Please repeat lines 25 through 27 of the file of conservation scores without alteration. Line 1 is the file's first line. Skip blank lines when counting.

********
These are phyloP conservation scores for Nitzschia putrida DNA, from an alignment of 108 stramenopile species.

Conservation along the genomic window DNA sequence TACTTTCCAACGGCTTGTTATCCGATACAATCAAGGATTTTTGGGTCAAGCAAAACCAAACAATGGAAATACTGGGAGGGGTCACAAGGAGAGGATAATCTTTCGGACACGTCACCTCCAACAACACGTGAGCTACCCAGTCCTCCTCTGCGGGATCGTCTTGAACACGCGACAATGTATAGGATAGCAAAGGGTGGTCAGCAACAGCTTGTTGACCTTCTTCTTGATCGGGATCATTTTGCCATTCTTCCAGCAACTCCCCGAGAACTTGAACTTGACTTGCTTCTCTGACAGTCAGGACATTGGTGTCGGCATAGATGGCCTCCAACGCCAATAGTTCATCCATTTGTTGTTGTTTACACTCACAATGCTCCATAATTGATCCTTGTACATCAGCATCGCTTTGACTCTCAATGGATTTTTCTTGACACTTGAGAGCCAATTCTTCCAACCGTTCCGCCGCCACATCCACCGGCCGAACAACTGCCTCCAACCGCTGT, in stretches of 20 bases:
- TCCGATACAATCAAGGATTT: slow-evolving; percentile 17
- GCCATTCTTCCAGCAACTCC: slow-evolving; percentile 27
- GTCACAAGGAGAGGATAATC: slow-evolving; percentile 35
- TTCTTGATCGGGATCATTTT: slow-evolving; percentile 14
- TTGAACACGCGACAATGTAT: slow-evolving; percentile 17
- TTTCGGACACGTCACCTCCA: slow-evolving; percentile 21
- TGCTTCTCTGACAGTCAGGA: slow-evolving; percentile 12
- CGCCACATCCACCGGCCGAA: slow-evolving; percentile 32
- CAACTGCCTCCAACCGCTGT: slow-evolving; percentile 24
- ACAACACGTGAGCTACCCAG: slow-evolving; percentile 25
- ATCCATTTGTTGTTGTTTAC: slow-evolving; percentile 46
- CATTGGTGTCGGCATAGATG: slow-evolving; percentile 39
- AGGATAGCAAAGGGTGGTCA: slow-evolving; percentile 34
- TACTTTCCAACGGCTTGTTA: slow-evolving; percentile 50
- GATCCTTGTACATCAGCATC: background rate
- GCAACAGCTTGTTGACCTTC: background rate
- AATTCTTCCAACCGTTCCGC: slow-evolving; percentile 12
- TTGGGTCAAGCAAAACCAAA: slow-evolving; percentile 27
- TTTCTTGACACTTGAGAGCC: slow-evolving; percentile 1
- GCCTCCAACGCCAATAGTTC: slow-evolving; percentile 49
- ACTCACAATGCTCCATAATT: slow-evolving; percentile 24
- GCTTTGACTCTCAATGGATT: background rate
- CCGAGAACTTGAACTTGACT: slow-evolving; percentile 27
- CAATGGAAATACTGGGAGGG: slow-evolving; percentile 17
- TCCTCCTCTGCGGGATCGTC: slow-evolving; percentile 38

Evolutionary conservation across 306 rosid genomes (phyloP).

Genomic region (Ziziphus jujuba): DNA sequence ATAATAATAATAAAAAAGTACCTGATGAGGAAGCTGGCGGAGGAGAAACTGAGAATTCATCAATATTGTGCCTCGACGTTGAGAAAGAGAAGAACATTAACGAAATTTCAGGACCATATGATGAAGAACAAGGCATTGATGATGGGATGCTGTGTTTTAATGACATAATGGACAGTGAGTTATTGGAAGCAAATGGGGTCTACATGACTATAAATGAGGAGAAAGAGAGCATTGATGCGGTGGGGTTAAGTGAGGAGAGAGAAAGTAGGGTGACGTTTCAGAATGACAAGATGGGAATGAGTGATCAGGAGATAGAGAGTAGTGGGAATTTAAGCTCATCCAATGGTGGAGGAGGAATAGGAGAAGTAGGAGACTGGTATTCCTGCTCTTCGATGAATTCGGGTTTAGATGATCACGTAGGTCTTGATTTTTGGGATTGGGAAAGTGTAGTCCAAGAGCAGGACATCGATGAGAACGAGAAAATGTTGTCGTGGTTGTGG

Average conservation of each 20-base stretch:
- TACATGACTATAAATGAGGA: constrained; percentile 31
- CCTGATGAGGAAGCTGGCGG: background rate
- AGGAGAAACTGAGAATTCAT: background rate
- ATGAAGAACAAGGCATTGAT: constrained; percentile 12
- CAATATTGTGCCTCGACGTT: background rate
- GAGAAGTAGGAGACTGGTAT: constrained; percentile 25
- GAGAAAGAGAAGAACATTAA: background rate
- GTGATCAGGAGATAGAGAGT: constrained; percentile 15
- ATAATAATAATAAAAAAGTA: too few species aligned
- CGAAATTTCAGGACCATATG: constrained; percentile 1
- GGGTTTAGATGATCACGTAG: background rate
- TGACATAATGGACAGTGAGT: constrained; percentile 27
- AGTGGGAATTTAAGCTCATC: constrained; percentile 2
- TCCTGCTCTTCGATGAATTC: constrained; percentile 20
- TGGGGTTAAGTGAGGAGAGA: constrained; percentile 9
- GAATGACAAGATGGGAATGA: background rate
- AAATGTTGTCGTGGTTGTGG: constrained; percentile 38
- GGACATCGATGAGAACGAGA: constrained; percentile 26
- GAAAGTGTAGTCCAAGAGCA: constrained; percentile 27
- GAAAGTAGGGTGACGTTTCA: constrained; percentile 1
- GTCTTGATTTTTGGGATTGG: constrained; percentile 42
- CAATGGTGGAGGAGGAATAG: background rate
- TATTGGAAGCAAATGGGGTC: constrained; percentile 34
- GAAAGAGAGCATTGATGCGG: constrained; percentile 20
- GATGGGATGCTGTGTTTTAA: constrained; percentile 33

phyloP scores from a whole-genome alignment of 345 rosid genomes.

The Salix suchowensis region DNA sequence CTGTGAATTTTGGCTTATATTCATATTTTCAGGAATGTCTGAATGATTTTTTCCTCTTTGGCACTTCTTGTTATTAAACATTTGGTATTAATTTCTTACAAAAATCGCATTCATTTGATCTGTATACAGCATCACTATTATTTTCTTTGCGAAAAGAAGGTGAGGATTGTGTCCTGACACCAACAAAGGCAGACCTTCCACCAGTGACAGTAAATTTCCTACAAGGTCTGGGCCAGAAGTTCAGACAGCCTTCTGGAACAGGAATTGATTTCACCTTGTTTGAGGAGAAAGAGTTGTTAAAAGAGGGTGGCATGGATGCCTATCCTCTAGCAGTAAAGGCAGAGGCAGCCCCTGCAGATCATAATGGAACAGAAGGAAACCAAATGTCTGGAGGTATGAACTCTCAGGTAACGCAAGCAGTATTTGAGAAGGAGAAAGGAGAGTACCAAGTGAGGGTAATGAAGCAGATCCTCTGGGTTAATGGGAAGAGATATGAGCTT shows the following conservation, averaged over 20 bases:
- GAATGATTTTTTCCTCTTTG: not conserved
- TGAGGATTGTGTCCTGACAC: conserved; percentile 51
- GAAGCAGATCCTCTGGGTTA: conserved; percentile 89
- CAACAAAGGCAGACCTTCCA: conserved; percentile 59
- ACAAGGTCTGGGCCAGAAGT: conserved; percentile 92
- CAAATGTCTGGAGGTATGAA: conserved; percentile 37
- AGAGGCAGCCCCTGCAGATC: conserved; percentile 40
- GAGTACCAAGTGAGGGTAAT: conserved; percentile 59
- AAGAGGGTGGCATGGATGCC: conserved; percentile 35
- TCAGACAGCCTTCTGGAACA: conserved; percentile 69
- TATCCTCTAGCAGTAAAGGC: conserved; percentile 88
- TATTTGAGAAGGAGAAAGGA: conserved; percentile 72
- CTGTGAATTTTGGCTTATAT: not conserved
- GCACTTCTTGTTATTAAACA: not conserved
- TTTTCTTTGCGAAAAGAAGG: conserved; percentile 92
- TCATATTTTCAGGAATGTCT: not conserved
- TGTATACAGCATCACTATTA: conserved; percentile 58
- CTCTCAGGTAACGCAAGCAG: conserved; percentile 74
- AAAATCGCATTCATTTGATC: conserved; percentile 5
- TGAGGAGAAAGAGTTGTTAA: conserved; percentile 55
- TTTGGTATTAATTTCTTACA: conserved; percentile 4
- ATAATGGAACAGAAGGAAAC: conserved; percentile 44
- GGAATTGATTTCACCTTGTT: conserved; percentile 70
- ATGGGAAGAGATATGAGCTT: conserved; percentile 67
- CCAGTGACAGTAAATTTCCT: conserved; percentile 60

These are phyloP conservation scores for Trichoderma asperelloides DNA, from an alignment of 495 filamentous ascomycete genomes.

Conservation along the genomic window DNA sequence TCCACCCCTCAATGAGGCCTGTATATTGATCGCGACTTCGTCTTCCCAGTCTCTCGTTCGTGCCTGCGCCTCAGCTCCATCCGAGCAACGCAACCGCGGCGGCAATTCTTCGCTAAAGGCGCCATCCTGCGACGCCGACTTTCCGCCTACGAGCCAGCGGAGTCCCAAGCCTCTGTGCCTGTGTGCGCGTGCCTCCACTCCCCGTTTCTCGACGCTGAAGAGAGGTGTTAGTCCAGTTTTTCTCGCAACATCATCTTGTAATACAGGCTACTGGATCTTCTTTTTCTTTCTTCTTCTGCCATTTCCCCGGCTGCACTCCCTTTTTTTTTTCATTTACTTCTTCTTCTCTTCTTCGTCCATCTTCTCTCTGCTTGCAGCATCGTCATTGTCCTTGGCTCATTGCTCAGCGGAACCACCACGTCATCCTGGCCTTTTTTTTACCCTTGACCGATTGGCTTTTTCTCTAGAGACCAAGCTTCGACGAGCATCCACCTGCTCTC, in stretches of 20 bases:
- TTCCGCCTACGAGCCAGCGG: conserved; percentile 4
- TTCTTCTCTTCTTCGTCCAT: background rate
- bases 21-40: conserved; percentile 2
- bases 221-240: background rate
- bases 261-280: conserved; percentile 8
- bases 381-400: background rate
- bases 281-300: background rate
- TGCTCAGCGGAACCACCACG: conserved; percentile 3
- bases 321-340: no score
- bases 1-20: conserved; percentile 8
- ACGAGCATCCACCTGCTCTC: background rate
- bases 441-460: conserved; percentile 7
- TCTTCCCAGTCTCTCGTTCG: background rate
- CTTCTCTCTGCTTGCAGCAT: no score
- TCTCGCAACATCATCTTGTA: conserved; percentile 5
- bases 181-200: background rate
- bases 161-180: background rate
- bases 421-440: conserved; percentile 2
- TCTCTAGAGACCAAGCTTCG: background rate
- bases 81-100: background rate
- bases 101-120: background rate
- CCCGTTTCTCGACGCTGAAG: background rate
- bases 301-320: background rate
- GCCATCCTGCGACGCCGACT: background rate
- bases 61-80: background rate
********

- CCGAGAACTTGAACTTGACT: slow-evolving; percentile 27
- CAATGGAAATACTGGGAGGG: slow-evolving; percentile 17
- TCCTCCTCTGCGGGATCGTC: slow-evolving; percentile 38